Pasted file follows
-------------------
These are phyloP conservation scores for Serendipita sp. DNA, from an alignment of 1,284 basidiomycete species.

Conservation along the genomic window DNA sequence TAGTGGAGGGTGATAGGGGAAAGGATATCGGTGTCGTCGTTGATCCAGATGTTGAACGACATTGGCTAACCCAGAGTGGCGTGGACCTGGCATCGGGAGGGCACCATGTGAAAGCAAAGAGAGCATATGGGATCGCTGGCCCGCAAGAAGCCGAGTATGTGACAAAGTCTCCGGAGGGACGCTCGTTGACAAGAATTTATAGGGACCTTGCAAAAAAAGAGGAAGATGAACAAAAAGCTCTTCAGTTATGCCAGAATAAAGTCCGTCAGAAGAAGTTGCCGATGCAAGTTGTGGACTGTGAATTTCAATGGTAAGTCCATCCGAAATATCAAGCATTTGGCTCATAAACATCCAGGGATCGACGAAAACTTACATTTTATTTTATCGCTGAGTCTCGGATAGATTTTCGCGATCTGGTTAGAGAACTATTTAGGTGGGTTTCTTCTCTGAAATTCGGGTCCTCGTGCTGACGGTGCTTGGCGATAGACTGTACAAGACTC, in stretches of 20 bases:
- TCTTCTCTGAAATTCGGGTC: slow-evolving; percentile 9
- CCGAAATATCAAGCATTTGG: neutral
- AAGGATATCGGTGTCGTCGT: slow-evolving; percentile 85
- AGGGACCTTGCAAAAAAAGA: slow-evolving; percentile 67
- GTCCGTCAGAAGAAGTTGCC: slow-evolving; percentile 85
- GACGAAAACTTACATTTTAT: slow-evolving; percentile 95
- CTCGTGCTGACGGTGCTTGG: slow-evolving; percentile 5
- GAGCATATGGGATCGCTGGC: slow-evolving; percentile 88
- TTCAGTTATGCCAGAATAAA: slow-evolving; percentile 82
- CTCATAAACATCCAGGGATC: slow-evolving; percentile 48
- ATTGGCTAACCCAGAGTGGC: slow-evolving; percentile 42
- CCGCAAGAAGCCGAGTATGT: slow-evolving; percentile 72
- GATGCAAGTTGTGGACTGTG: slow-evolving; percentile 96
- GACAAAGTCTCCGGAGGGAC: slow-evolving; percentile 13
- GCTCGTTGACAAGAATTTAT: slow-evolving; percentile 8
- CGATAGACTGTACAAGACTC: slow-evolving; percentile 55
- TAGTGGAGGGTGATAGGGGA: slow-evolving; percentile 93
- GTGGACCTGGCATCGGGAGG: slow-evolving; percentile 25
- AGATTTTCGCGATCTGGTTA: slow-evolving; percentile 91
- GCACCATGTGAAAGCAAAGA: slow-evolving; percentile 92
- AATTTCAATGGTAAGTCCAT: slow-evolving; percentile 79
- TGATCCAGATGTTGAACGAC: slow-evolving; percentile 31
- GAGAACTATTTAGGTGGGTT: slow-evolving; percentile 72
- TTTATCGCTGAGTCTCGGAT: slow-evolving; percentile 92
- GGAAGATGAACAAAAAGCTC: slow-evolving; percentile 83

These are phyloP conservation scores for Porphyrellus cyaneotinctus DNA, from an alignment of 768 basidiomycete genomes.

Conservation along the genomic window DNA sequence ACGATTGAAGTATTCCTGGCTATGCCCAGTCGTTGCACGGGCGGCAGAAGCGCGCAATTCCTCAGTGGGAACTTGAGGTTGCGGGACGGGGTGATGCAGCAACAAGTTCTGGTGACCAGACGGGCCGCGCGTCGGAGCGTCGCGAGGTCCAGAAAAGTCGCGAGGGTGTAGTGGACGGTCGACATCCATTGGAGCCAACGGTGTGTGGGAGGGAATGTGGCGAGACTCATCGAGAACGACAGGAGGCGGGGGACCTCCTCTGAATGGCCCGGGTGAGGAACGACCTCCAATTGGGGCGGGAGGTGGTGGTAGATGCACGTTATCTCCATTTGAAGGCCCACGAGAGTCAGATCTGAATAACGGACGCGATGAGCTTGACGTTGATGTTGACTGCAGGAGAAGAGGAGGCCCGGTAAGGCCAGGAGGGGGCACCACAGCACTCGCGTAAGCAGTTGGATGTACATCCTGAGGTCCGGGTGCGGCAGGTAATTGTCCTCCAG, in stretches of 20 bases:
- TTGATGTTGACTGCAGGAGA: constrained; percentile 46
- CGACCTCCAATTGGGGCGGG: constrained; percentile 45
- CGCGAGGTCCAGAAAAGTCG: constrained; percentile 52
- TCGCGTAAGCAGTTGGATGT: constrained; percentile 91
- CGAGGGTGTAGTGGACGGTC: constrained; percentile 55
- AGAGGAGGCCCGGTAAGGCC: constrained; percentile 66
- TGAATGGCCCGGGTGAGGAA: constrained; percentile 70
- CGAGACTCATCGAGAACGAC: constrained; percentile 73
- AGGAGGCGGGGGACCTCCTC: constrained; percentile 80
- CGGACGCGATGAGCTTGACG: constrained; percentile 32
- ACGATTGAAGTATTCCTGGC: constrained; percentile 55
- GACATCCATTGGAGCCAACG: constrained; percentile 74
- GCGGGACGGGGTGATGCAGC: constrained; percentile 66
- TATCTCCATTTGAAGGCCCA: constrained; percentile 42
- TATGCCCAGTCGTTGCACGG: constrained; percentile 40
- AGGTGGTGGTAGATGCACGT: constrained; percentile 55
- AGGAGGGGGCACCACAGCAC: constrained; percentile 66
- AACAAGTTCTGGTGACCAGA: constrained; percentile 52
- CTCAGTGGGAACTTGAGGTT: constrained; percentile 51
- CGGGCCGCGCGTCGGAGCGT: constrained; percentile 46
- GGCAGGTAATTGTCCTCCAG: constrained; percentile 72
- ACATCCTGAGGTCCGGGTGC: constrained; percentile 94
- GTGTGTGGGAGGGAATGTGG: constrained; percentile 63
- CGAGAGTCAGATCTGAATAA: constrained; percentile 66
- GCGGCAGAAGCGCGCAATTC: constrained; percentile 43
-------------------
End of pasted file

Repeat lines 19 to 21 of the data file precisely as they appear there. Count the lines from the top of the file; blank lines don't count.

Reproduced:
- TAGTGGAGGGTGATAGGGGA: slow-evolving; percentile 93
- GTGGACCTGGCATCGGGAGG: slow-evolving; percentile 25
- AGATTTTCGCGATCTGGTTA: slow-evolving; percentile 91